Friday, January 26, 2018

Gujarat's biggest China-backed steel plant "initiated" by CM off Mundra has no eco-clearance: Govt of India told

By Our Representative
Is Gujarat chief minister Vijay Rupani seeking to set up Gujarat's biggest China-backed steel plant in Mundra, Kutch district, without verifying that the promoter private company has not taken any environmental clearance? It would seem is, if a letter written by well-known environmental expert, Mahesh Pandya, to CK Mishra, secretary, Ministry of Environment, Forests & Climate Change (MoEFCC), Government of India is any indication.
Heading Gujarat's environmental NGO, Pandya said in his letter, Rupani's move to inaugurate setting up of the Rs 15,000 plant last week was a clear "violation or breach of Notification SO 1533 relating Environment Impact Assessment (EIA) dated September 14, 2006." Rupani's "ground-breaking" ceremony, which took place on January 23 near Kundrodi village, was for an India-China joint venture. It's initial investment would be Rs 6,000 crore.
The Gujarat government allocated 213 hectares (ha) land between Ratadiya and Kundrodi villages for the project, after the Chinese Sunrise Group signed memorandum of understanding (MoU) with the Government of Gujarat at the Vibrant Gujarat Global Summit, held in January 2017. The Chinese steel major is operating through a subsidiary, set up in June last year Ahmedabad, Chromeni Steel Private Limited, half of whose directors are Chinese.
Referring to reports in local media about the "groundbreaking ceremony", Pandya said, Rupani unveiled the plaque of the "biggest steel plant of Gujarat", even though "it has been clearly stated in the Clause 6 of the Application for Prior Environment Clearance as per the Notification SO 1533, dated September 14, 2006 issued by the MoEFCC that no activity about the project can be initiated without obtaining environment clearance."
Pointing towards "violation or breach of relevant law or rule by the chief minister", Pandya said, so far no "Environmental Impact Assessment report has been prepared", nor have "any Environment Public Hearing or any Socio-economic Survey have been conducted" for the high profile project.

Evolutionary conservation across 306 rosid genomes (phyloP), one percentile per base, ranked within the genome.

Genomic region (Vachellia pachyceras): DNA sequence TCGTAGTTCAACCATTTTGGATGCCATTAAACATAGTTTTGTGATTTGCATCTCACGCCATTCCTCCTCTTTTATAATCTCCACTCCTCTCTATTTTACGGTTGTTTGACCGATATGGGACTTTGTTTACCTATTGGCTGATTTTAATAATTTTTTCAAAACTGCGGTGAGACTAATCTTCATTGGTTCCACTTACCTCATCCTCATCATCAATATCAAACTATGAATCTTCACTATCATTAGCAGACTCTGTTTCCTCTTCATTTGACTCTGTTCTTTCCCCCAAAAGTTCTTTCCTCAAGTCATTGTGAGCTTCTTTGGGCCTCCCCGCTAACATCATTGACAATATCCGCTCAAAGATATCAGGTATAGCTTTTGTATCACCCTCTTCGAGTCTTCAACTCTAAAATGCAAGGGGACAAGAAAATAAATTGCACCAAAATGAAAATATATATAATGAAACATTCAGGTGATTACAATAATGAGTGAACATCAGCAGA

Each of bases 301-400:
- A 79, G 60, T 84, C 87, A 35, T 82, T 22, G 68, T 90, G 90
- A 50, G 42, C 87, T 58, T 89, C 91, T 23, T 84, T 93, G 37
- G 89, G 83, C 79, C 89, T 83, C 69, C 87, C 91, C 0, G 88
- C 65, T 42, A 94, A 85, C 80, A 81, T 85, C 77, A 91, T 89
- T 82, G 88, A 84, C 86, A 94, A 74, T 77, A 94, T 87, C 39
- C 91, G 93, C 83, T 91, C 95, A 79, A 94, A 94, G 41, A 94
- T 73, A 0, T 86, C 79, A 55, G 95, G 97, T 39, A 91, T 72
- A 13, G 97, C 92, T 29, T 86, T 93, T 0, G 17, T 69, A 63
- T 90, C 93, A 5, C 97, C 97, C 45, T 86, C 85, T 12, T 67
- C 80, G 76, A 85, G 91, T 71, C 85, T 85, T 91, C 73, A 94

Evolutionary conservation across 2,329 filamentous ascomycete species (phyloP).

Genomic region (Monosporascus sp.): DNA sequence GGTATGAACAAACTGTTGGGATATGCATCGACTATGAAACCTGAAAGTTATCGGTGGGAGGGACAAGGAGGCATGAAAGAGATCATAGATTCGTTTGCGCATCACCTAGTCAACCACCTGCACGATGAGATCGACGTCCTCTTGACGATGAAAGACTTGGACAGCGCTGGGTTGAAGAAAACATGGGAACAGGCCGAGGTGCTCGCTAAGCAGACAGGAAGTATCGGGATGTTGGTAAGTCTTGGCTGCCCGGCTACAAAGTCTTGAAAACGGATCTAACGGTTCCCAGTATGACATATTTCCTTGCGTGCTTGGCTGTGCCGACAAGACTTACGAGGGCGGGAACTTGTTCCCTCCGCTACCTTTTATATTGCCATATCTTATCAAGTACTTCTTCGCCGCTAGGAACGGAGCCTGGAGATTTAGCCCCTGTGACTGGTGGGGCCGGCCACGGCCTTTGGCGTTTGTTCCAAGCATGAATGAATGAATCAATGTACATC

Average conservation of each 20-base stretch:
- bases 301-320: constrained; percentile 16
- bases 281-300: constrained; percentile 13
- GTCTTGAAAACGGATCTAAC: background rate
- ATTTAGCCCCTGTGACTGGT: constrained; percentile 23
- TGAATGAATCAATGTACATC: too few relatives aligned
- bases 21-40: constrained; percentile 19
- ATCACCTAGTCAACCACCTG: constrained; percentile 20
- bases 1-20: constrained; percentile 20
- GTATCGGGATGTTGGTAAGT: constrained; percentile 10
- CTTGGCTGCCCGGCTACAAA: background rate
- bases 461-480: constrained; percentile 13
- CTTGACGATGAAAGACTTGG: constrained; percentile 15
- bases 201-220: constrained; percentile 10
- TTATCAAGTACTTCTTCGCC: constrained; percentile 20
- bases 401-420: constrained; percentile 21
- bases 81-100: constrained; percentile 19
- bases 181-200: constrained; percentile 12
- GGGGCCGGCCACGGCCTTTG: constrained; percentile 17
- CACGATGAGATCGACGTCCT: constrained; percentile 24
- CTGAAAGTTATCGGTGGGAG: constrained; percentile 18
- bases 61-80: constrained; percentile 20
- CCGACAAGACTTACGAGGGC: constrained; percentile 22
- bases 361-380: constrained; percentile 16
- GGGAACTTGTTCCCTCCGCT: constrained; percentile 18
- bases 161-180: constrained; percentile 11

Pandya said, "In the absence of this, how and wherefrom the basic needs such as electricity or water, for sustenance of the project, will be sourced? Since no such basic inputs have been tied-up or finalized, how can the groundbreaking ceremony be performed? This goes to mean that environment clearance will anyhow be surely obtained for this project."
Pandya further said, "This also goes to imply that Notification 2006, SO 1533 regarding Environment Impact Assessment, which is applicable for industries, is a mere formality and is meaningless or any procedure being followed under this notification is a farce."
He advised political leaders, especially ministers, that they should "seek information as to whether environmental clearance for the industrial unit/ project has been received before performing any inaugural ceremony, and if such clearance has not been obtained, then they should avoid or desist themselves from inaugurating such projects, or else wrong message may thereby be conveyed to the people or the public at large."
Pandya has forwarded copies of the letter to Rita Khanna, director, Impact Assessment, Government of India, MoEFCC; Sharath Kumar Palleria, member secretary (Industry-I), scientist, Government of India; and concerned officials of the Government of Gujarat.